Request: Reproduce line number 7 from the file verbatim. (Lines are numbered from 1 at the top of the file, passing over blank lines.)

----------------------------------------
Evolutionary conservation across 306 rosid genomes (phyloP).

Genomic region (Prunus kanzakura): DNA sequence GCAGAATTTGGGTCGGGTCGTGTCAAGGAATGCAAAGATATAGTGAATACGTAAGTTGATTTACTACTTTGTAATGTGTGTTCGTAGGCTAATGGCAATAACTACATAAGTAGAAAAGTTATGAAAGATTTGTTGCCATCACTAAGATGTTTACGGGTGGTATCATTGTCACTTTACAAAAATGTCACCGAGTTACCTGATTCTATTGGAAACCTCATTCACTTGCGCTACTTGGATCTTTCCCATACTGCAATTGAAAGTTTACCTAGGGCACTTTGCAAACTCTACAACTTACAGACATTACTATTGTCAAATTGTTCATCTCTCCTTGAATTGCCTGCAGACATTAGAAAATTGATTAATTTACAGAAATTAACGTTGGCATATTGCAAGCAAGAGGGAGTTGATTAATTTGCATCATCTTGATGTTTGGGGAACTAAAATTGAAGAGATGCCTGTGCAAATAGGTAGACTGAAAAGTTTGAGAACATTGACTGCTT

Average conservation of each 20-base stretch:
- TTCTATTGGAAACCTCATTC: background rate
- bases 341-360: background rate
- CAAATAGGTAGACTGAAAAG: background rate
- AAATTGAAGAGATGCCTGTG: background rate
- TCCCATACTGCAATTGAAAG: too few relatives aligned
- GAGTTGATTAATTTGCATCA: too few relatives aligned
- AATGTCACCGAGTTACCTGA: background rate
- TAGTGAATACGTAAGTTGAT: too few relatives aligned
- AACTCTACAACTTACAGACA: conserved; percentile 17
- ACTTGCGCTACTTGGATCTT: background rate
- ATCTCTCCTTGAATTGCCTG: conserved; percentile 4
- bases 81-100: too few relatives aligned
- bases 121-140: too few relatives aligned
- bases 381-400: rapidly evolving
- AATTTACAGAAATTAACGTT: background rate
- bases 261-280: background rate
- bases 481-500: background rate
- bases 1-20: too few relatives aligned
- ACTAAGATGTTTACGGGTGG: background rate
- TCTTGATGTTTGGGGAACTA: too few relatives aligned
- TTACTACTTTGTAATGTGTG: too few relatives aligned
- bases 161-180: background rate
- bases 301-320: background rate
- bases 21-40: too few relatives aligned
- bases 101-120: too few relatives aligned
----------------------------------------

- AAATTGAAGAGATGCCTGTG: background rate